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Distributed Deployment

We have developed several example solutions on our GitHub Examples Page at These projects contain all the source code needed to run the examples.


The DistributedDeployment example project demonstrates how to run the complete SERVICE BRICK platform in a distributed way. Each microservice is contained within their own webapp, exposed using a different port. It also includes a Client project that demonstrates how to authenticate and call various methods of each of the distributed microservices.

For reference, the default setup exposes the following services by port:

  • Security - Port 7000
  • Logging - Port 7001
  • Cache - Port 7002
  • Notification - Port 7003

WebApp Projects

Each web application project is built using our WebApp Starter project that can be obtained from our GitHub Examples page. It is a barebone, web application that has been configured with Swagger to support API versioning.

Security Microservice Startup

When starting the application, if there are no configured users with the ADMIN role, it will open a page to create an ADMIN user. By default, the email is set to and the password set to UnitTest123!@#
Just click the submit button, as this email and password are configured in the client console app. This will redirect you to the home page. Click the Swagger Link to view the exposed API services and to test calling them.

This must be done prior to running the client console application.

JWT Token-based Security Membership

Each of the distributed microservices are members of the infrastructure and we utilize JWT tokens to support this. Each web app contains a configuration setting in their appsettings.json file for the security token as well as a reference to the ServiceBrick.Security.Membership NuGet package. Make sure this is identical for all web apps.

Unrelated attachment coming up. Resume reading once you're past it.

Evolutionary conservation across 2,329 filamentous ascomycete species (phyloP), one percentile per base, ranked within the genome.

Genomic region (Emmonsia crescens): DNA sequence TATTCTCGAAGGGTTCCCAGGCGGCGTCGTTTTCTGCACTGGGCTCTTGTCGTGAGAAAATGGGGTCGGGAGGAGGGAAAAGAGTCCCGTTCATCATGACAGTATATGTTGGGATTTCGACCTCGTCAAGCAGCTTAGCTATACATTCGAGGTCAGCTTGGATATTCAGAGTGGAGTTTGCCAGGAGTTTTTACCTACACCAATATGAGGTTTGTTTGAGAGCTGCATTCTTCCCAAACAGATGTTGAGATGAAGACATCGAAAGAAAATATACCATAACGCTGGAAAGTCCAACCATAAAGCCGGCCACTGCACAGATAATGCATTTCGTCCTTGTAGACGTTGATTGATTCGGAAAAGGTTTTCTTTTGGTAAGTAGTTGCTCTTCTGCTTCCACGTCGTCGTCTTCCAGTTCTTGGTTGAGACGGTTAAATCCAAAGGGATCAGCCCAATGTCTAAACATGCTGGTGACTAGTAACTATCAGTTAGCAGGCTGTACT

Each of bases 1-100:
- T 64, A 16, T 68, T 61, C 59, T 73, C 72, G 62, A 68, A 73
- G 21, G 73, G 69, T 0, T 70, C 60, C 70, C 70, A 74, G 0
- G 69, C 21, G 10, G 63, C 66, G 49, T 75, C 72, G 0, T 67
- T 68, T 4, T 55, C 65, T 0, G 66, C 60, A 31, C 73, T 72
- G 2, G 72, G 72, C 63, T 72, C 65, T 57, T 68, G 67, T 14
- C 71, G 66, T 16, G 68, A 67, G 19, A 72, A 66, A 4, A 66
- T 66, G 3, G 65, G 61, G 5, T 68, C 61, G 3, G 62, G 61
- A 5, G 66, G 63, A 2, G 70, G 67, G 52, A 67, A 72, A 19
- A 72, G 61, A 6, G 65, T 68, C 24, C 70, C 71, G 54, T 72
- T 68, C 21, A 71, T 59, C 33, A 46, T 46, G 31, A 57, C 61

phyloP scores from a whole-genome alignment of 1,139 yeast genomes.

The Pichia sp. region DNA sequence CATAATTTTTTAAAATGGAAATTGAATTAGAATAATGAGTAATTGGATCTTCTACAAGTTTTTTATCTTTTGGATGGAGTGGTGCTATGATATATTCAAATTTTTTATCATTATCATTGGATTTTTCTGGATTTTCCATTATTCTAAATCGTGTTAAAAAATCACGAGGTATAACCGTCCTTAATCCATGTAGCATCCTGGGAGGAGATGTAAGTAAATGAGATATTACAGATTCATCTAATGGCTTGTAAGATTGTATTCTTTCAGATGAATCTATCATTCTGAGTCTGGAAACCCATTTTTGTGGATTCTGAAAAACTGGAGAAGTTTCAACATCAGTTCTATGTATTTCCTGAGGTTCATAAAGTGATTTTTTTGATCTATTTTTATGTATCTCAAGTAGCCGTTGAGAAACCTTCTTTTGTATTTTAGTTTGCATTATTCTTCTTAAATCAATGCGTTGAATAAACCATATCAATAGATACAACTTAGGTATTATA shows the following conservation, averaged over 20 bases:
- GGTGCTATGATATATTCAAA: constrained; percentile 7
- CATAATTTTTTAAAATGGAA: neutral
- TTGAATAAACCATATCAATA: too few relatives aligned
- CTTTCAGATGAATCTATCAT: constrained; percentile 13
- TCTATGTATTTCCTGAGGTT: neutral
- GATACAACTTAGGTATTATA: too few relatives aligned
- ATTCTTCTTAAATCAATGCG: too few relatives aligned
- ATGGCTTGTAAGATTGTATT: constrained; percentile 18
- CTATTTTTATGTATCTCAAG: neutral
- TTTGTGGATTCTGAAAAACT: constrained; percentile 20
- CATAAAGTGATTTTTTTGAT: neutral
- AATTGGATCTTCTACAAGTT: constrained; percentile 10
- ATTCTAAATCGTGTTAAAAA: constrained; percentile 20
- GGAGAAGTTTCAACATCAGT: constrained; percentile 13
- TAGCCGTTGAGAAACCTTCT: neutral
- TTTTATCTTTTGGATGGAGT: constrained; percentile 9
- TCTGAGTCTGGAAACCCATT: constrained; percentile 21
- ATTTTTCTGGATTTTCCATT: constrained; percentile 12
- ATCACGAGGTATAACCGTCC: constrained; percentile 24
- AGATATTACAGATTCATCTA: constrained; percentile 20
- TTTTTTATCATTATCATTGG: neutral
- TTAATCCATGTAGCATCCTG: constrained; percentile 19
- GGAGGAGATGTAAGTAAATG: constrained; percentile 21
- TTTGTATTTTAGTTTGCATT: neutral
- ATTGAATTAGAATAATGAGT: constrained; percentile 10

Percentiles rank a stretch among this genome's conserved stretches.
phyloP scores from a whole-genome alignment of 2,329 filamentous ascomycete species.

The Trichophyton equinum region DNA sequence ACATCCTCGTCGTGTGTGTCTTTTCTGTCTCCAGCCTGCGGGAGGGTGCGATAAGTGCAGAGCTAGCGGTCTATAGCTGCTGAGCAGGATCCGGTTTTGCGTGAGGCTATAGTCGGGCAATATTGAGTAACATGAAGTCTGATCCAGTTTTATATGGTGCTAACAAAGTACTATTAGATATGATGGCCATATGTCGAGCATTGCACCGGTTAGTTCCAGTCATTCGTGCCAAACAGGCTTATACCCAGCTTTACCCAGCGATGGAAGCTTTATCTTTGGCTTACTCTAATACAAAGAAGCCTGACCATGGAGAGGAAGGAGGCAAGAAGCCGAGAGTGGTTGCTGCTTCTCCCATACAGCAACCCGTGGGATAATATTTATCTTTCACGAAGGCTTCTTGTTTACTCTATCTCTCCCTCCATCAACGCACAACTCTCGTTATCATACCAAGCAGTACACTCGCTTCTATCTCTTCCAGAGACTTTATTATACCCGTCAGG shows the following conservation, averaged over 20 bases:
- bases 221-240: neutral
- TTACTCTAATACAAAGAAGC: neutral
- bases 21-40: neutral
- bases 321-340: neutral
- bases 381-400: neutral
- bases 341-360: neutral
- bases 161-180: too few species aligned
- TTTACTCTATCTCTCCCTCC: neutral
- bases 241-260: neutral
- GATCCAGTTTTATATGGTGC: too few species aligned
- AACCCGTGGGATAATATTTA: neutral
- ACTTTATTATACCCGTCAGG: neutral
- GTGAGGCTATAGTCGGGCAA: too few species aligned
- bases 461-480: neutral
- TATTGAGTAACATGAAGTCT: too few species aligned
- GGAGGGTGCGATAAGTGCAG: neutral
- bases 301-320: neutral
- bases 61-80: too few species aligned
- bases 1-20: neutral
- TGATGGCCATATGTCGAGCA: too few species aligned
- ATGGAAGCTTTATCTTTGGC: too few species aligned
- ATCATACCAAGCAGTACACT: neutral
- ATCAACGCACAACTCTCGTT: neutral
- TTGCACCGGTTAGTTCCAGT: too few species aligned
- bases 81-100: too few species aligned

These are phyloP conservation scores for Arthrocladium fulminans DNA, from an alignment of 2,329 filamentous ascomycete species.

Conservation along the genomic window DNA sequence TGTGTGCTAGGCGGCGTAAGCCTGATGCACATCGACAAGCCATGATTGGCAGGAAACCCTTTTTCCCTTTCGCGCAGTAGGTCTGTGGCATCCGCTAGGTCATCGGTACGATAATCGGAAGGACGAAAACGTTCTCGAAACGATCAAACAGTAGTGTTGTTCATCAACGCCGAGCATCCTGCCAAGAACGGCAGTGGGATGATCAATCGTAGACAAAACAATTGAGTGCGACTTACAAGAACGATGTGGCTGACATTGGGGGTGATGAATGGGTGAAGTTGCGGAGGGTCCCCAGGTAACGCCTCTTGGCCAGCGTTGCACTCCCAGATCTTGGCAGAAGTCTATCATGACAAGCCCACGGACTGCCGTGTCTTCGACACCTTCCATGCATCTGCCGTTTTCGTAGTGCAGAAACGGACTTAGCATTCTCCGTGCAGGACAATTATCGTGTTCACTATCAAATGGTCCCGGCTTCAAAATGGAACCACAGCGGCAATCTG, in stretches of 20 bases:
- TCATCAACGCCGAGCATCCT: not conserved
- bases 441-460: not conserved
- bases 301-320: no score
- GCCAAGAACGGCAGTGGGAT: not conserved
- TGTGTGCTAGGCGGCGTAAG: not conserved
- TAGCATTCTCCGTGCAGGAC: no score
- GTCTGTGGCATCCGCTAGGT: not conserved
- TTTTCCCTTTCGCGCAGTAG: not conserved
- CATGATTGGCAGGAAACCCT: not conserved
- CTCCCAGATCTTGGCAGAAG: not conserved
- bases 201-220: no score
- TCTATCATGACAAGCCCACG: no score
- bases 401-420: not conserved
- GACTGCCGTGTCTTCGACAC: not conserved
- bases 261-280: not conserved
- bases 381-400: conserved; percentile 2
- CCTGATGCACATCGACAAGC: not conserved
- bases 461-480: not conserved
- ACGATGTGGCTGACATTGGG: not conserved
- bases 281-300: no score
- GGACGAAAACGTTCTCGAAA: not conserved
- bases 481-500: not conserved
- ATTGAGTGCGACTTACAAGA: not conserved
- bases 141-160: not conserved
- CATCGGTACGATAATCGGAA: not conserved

Client Project

The client project is a console application that starts up dependency injection and makes calls to the web app. As noted above, in the appsetting.json file, it has the web app configuration defined along with the email and password listed above.

Changing Storage Providers

Each of the WebApp projects includes several startup files that support all our different storage providers (database engines). Open the Program.cs in the root of the project. Inside of the ConfigureWebHostDefaults() method at the bottom of the file, change the startup file referenced to be any of the included files. Then open the appsettings.json file and change the connection strings for your selected storage provider. By default, it uses all the In-Memory providers, so any data created will be wiped out when stopping the web service.


Each of our example startup files use the same database and same storage provider. However, you can change this to mix and match any of the included different providers per microservice and each use their own database. Try it out!